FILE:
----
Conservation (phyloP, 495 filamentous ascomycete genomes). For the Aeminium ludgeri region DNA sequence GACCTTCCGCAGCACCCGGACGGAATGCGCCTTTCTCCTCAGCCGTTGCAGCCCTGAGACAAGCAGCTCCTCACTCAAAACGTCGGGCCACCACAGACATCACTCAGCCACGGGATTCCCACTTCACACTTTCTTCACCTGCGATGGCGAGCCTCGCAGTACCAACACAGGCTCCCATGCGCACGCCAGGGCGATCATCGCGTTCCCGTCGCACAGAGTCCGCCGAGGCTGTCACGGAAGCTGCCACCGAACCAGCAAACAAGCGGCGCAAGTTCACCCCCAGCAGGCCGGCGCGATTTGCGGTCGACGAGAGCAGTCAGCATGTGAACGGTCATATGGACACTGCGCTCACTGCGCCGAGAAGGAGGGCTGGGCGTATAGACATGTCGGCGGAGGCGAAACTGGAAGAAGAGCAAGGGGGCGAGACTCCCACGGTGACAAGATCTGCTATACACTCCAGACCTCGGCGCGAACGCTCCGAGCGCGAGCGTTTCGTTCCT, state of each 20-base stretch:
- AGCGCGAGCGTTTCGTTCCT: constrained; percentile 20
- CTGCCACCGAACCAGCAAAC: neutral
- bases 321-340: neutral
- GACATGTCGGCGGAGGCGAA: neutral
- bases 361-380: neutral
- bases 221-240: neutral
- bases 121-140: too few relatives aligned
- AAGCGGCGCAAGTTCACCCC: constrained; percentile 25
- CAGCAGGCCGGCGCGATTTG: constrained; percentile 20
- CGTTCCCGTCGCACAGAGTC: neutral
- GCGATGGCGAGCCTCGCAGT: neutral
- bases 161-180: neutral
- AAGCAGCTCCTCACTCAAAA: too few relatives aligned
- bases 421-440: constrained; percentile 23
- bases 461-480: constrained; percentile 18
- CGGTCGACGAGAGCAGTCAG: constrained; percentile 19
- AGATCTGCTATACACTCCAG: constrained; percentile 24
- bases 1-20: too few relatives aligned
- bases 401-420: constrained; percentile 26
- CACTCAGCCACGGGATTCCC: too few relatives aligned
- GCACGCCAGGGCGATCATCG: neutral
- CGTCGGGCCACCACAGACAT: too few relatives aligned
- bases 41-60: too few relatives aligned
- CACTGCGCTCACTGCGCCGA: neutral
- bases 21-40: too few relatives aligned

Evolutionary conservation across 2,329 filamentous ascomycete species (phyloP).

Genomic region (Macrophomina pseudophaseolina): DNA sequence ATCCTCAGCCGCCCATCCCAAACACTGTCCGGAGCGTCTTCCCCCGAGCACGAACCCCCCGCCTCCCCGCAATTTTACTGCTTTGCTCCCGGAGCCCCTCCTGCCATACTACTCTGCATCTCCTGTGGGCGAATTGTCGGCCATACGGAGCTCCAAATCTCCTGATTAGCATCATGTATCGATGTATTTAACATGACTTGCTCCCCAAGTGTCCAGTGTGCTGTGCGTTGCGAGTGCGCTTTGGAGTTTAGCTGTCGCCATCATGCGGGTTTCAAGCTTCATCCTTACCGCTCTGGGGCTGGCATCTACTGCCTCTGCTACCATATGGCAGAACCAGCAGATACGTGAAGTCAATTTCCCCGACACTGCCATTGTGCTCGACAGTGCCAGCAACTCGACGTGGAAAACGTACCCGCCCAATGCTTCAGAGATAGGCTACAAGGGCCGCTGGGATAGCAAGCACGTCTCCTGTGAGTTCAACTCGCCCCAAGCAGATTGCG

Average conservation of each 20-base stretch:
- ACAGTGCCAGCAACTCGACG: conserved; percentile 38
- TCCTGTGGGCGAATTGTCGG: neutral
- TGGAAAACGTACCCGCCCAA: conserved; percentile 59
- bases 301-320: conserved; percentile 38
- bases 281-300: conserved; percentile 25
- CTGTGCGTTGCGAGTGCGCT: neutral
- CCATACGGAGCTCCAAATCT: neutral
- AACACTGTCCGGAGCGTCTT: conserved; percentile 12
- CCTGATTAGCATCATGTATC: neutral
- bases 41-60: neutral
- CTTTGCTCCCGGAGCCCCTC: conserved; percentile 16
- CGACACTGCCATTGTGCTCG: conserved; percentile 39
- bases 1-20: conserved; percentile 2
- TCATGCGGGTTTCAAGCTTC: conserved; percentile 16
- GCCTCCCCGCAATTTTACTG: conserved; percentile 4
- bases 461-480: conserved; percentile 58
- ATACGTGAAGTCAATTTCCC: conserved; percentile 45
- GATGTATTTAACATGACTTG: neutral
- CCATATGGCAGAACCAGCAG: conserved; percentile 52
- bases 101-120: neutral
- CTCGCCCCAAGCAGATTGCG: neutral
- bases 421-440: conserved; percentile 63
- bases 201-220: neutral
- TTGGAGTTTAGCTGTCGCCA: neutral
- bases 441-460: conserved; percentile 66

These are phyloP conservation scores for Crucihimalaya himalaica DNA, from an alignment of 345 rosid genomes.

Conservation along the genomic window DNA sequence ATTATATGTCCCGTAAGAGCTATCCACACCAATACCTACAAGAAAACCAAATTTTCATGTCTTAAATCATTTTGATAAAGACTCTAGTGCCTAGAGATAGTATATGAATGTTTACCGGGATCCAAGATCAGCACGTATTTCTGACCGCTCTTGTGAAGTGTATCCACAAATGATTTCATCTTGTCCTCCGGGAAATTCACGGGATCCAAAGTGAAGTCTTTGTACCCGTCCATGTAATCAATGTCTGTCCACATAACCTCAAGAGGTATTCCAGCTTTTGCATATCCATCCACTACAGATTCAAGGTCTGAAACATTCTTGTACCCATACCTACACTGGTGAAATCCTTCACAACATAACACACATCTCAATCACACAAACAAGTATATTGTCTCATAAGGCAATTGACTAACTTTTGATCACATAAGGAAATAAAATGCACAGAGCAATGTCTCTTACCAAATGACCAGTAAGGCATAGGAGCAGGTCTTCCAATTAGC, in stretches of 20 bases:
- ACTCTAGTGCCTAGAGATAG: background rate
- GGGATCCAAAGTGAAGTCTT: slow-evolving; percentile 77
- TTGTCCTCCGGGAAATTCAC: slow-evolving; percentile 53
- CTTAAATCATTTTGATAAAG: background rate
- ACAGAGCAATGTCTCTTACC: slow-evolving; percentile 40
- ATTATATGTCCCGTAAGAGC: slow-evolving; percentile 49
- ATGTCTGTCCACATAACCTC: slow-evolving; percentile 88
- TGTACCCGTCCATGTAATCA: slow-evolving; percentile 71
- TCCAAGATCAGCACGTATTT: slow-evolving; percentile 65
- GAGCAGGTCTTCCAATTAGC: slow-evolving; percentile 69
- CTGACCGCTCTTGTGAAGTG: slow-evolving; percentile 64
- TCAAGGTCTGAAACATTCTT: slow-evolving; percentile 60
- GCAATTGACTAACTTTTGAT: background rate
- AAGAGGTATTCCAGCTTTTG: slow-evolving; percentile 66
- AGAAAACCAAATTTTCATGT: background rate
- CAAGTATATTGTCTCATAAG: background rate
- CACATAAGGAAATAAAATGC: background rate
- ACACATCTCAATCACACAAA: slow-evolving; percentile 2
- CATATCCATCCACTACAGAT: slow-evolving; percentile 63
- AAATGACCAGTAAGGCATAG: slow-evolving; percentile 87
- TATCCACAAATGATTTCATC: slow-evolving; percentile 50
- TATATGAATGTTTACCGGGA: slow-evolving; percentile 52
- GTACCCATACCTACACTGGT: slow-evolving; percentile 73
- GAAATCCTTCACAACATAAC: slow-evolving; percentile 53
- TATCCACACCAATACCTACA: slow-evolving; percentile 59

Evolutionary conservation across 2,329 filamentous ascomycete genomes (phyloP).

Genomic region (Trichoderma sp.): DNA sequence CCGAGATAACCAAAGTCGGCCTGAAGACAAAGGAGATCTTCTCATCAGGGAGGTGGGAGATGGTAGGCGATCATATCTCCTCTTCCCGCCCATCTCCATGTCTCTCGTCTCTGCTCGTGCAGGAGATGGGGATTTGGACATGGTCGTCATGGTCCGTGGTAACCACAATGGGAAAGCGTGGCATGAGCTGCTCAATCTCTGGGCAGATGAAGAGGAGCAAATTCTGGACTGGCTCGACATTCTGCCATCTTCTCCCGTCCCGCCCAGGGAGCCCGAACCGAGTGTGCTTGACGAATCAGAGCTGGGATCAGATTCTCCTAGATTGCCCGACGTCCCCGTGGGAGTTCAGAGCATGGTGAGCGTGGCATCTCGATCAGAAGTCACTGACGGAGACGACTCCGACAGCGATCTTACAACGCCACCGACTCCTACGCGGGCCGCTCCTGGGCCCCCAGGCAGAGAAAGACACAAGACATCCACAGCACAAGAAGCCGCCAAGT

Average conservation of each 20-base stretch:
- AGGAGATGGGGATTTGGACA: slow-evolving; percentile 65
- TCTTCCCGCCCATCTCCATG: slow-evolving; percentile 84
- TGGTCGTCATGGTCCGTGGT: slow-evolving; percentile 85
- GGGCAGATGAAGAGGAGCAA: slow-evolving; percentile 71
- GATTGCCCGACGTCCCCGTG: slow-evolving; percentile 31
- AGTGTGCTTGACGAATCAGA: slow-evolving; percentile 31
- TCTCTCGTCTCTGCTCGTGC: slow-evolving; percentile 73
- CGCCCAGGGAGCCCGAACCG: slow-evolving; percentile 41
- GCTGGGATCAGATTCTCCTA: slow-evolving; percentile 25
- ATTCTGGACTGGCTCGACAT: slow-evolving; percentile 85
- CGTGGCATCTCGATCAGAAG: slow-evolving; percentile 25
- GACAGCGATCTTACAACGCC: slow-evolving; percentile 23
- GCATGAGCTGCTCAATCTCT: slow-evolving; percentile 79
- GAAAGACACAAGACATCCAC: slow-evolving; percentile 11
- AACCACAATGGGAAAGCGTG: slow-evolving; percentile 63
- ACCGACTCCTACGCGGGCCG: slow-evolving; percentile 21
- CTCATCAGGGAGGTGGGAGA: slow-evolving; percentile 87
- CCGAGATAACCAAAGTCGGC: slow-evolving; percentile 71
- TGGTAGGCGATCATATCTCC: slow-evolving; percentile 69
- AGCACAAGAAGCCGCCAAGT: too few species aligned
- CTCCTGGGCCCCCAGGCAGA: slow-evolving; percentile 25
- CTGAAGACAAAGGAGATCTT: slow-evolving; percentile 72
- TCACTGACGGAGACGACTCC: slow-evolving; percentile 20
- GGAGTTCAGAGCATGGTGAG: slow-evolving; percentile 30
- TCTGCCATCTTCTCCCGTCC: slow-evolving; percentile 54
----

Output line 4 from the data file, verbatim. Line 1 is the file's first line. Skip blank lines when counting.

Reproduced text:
- bases 321-340: neutral